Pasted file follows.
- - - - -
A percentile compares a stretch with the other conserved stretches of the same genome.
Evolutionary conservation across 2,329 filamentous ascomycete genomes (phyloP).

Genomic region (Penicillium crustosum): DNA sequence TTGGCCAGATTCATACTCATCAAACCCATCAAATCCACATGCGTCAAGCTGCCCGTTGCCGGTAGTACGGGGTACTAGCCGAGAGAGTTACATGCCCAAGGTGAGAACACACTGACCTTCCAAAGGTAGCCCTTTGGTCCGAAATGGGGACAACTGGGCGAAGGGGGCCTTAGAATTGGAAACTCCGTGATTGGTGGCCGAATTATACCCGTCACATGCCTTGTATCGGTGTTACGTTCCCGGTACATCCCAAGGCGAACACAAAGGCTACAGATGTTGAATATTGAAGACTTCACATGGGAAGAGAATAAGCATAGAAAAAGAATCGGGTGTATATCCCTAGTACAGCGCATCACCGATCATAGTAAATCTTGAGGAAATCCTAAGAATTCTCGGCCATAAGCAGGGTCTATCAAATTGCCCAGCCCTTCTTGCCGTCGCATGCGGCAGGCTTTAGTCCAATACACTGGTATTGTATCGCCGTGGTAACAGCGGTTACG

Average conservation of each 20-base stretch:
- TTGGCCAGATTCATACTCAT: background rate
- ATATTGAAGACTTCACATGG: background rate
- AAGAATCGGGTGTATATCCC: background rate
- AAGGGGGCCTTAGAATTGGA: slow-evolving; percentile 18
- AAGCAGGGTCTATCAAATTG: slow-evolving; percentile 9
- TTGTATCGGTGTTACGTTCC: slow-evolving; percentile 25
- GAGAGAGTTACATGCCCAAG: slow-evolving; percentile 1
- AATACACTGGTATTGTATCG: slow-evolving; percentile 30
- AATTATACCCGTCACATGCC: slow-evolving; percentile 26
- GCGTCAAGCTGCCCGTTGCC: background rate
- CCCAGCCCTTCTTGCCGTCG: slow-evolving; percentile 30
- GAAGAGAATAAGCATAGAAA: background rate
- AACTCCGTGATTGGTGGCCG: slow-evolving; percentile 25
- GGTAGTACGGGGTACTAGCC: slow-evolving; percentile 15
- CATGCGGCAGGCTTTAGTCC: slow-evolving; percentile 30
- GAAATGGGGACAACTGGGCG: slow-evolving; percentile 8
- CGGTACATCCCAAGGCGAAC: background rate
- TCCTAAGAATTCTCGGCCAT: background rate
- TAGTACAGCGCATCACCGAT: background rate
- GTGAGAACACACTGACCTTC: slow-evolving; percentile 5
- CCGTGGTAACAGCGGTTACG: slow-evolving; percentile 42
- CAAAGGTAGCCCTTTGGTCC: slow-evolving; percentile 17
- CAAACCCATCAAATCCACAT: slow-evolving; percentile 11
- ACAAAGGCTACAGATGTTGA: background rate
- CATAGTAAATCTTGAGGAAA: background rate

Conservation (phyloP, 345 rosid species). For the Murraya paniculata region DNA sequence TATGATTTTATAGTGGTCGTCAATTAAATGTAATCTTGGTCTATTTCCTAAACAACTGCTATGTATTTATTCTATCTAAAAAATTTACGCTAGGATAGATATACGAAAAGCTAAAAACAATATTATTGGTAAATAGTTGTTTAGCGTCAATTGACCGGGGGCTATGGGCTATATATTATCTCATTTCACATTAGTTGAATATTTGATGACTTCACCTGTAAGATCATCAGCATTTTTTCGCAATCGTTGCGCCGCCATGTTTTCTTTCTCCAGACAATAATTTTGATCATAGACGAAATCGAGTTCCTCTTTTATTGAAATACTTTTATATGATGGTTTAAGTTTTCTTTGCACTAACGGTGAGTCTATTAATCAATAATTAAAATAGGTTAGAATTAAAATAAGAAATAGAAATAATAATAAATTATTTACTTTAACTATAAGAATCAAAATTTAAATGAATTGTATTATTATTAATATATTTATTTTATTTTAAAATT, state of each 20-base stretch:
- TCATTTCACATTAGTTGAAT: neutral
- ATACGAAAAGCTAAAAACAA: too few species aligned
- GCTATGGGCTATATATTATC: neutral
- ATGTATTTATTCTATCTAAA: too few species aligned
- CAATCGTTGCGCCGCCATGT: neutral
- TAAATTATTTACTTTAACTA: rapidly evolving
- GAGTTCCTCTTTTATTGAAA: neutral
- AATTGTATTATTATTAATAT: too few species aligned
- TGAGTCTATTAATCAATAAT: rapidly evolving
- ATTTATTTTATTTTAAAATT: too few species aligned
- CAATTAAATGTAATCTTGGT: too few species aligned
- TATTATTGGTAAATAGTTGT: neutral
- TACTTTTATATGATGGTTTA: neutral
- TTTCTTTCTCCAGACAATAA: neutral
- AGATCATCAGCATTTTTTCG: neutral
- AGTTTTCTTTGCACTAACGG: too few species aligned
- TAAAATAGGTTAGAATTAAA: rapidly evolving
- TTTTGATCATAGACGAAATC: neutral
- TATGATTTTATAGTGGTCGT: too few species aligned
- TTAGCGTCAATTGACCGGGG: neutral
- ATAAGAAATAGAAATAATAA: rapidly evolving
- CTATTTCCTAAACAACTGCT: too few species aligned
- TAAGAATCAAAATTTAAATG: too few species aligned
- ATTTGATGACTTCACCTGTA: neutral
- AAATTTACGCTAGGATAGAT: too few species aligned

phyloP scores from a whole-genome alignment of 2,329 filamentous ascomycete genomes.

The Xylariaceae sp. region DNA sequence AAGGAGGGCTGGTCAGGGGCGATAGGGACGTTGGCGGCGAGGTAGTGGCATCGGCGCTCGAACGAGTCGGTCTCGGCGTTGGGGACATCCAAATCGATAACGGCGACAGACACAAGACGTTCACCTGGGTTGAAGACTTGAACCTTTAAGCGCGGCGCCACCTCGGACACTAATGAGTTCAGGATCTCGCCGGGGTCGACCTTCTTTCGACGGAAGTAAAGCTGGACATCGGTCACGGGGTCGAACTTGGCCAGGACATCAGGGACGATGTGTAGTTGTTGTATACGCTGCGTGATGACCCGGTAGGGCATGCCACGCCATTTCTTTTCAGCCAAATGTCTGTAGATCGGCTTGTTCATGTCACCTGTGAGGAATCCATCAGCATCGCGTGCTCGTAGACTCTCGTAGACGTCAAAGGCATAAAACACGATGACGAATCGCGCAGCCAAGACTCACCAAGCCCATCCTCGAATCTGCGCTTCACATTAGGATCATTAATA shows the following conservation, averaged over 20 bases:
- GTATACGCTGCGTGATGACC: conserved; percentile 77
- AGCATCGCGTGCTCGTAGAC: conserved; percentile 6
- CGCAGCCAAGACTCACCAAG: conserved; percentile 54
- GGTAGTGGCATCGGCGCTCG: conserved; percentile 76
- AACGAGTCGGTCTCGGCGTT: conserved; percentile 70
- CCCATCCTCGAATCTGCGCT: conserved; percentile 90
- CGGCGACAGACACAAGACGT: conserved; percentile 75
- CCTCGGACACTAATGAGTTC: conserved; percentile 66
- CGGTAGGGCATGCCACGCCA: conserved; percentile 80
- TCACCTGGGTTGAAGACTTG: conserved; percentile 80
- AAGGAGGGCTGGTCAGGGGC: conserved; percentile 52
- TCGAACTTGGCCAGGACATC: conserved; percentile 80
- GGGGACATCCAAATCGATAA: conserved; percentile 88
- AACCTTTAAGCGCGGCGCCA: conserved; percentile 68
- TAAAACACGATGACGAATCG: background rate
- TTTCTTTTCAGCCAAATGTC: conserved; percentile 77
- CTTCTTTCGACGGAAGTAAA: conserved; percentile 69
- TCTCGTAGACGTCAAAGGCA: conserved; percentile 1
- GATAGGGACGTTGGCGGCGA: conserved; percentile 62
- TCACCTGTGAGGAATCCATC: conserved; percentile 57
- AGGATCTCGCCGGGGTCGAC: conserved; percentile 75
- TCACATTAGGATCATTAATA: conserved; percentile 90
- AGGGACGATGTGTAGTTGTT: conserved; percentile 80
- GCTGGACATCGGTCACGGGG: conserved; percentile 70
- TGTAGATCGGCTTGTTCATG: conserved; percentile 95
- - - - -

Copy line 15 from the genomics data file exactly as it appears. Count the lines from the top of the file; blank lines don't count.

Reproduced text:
- CCCAGCCCTTCTTGCCGTCG: slow-evolving; percentile 30